I am so happy that JK Rowling wrote The Cuckoo’s Calling.
Not happy for her. Happy for me. Because Heavens to Betsy I’m adoring it. This might not sound all that strange to those of you who know me. After all, I was a huge Harry Potter nerd, and I raved about The Casual Vacancy, too. But it is surprising if you are my lovely former boss at Fullers Bookshop, Cat, or my mother, or any of the other people to whom I have declared, ever since my teens, “I don’t read crime fiction.”
My mother is a huge fan of crime novels and it is because of this – or, rather, her predilection for the more grisly thrillers of Patricia Cornwell and her ilk – that I have always declared myself “not a fan of crime.”
Because those books scared the bejeepers out of thirteen-year-old me.
See, I’d read Agatha Christie and loved her, so I’d assumed my mum’s forensic books would be a piece of cake.
Not so. I didn’t sleep for weeks after reading only one chapter, and I swore off crime for life.
Then Stieg Larsson came about and, of course, working in a bookshop at the time, I had to be au fait with the current literary flavour of the month.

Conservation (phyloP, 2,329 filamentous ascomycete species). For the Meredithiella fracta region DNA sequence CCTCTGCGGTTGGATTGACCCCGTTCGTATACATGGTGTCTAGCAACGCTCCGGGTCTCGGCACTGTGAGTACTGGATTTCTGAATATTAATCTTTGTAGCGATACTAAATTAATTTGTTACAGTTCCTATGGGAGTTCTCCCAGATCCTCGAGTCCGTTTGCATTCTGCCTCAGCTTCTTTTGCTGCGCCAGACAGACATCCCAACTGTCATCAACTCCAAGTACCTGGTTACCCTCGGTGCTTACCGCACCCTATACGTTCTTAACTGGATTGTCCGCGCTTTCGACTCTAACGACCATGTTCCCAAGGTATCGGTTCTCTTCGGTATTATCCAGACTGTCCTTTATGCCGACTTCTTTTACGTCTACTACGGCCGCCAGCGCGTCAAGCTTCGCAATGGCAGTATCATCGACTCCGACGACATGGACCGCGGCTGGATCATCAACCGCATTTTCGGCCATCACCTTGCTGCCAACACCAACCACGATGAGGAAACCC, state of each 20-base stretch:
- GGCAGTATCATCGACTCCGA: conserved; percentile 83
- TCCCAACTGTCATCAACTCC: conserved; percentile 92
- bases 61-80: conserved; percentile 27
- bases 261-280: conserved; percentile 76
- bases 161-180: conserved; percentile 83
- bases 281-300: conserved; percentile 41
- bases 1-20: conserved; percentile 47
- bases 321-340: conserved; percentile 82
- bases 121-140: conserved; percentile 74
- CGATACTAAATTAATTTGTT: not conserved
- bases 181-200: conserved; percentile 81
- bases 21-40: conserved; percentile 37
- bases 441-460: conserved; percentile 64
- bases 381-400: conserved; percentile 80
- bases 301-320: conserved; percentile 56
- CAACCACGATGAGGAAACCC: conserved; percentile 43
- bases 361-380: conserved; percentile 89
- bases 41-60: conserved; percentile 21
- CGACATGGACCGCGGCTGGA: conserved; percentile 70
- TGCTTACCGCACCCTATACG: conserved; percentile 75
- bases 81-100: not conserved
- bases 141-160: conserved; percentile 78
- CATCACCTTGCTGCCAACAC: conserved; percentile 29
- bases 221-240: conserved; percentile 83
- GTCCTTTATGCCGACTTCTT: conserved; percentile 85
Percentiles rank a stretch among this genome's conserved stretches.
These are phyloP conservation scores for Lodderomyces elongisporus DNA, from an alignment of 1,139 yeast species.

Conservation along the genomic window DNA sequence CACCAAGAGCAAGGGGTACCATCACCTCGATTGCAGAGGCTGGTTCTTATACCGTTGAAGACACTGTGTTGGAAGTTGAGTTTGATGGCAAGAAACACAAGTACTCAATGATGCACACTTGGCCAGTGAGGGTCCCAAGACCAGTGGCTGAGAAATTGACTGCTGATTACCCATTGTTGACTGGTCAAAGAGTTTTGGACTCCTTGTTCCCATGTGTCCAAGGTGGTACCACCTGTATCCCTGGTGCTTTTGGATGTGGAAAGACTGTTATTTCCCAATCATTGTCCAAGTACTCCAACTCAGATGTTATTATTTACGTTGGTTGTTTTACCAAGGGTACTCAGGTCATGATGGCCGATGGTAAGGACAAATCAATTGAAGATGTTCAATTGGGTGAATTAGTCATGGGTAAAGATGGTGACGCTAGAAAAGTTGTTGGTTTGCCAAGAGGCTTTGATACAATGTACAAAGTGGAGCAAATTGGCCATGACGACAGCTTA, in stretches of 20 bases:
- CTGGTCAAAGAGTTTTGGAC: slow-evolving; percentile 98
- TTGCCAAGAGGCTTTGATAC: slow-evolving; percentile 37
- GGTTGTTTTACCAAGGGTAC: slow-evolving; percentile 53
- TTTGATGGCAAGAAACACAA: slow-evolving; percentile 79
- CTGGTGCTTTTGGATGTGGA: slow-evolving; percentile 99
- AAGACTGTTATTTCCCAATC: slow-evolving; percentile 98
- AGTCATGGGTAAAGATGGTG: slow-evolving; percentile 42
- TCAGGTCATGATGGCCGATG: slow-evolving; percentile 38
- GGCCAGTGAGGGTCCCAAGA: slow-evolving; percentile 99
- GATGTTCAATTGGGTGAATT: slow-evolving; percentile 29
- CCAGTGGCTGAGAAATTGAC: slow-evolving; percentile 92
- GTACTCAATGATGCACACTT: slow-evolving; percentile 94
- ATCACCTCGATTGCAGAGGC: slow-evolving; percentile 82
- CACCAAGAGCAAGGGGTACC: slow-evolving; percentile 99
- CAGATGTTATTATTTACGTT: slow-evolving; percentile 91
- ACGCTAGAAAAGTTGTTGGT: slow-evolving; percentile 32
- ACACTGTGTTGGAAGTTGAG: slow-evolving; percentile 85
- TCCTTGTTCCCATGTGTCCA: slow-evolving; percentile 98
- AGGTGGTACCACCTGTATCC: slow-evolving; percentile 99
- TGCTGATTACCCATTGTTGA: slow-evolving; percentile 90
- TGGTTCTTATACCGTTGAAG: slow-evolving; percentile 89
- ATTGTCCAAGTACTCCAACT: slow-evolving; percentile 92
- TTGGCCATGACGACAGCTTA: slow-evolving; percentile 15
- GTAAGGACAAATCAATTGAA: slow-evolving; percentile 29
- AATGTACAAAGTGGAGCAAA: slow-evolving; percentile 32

I read The Girl With The Dragon Tattoo. It scared the bejeepers out of twenty-nine-year-old me.
And I swore off crime again.
Then, last week, JK Rowling was revealed as the author of a non-best-selling but critically acclaimed detective thriller. And, being the huge JK fan I am (I even went on a pilgrimage to the Elephant Cafe in Edinburgh, so I could sit where she sat to write Harry Potter), I just had to get me a copy.
As I was in woop woop (AKA the in-laws’ property at Aberdeen, behind Latrobe), when the announcement was made, and nowhere near anything resembling a bookshop, I was forced to download an eBook copy (*winces and promises to buy a paper copy very soon, bookseller friends*).
I began reading straight away.
And now …
I am hooked. It is a fabulously written, tightly-plotted page-turner, with well-crafted, believable characters and a mystery in which I am utterly enthralled.
I. Love. This. Book.
So, my question is, oh Actual Readers Of Crime, once I’ve finished TCC (which won’t be for the next couple of days as I’m savouring it slowly. And, also, Tiger), where do I go next? What is it similar to? Which authors have influenced JK?
I NEED MORE CRIME!
But nothing like Patricia Cornwell, please. She scares the bejeepers out of me.